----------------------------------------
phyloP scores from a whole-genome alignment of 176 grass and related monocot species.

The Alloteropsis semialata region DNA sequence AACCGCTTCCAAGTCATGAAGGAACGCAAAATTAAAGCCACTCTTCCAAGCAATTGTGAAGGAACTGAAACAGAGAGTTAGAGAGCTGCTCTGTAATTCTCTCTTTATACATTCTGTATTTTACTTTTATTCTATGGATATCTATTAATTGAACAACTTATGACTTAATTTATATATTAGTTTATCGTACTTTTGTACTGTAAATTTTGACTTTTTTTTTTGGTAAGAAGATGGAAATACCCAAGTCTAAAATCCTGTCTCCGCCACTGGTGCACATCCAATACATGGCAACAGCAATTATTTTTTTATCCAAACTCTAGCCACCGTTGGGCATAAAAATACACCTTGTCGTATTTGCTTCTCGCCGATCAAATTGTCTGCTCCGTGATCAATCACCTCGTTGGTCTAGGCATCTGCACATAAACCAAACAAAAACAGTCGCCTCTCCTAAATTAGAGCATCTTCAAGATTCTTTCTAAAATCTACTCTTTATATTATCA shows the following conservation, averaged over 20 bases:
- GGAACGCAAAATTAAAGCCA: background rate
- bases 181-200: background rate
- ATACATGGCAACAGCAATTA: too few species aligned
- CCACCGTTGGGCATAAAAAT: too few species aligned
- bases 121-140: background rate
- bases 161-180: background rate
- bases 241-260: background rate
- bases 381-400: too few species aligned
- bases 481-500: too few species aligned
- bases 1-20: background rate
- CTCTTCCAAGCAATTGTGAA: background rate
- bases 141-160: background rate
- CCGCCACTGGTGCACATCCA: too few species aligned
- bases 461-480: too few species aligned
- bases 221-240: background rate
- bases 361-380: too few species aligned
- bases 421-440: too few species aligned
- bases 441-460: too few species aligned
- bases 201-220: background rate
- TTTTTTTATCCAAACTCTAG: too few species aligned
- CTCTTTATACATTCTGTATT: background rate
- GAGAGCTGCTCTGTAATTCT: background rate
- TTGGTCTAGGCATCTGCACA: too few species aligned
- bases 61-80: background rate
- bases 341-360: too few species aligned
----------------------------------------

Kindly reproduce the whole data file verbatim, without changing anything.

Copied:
phyloP scores from a whole-genome alignment of 176 grass and related monocot species.

The Alloteropsis semialata region DNA sequence AACCGCTTCCAAGTCATGAAGGAACGCAAAATTAAAGCCACTCTTCCAAGCAATTGTGAAGGAACTGAAACAGAGAGTTAGAGAGCTGCTCTGTAATTCTCTCTTTATACATTCTGTATTTTACTTTTATTCTATGGATATCTATTAATTGAACAACTTATGACTTAATTTATATATTAGTTTATCGTACTTTTGTACTGTAAATTTTGACTTTTTTTTTTGGTAAGAAGATGGAAATACCCAAGTCTAAAATCCTGTCTCCGCCACTGGTGCACATCCAATACATGGCAACAGCAATTATTTTTTTATCCAAACTCTAGCCACCGTTGGGCATAAAAATACACCTTGTCGTATTTGCTTCTCGCCGATCAAATTGTCTGCTCCGTGATCAATCACCTCGTTGGTCTAGGCATCTGCACATAAACCAAACAAAAACAGTCGCCTCTCCTAAATTAGAGCATCTTCAAGATTCTTTCTAAAATCTACTCTTTATATTATCA shows the following conservation, averaged over 20 bases:
- GGAACGCAAAATTAAAGCCA: background rate
- bases 181-200: background rate
- ATACATGGCAACAGCAATTA: too few species aligned
- CCACCGTTGGGCATAAAAAT: too few species aligned
- bases 121-140: background rate
- bases 161-180: background rate
- bases 241-260: background rate
- bases 381-400: too few species aligned
- bases 481-500: too few species aligned
- bases 1-20: background rate
- CTCTTCCAAGCAATTGTGAA: background rate
- bases 141-160: background rate
- CCGCCACTGGTGCACATCCA: too few species aligned
- bases 461-480: too few species aligned
- bases 221-240: background rate
- bases 361-380: too few species aligned
- bases 421-440: too few species aligned
- bases 441-460: too few species aligned
- bases 201-220: background rate
- TTTTTTTATCCAAACTCTAG: too few species aligned
- CTCTTTATACATTCTGTATT: background rate
- GAGAGCTGCTCTGTAATTCT: background rate
- TTGGTCTAGGCATCTGCACA: too few species aligned
- bases 61-80: background rate
- bases 341-360: too few species aligned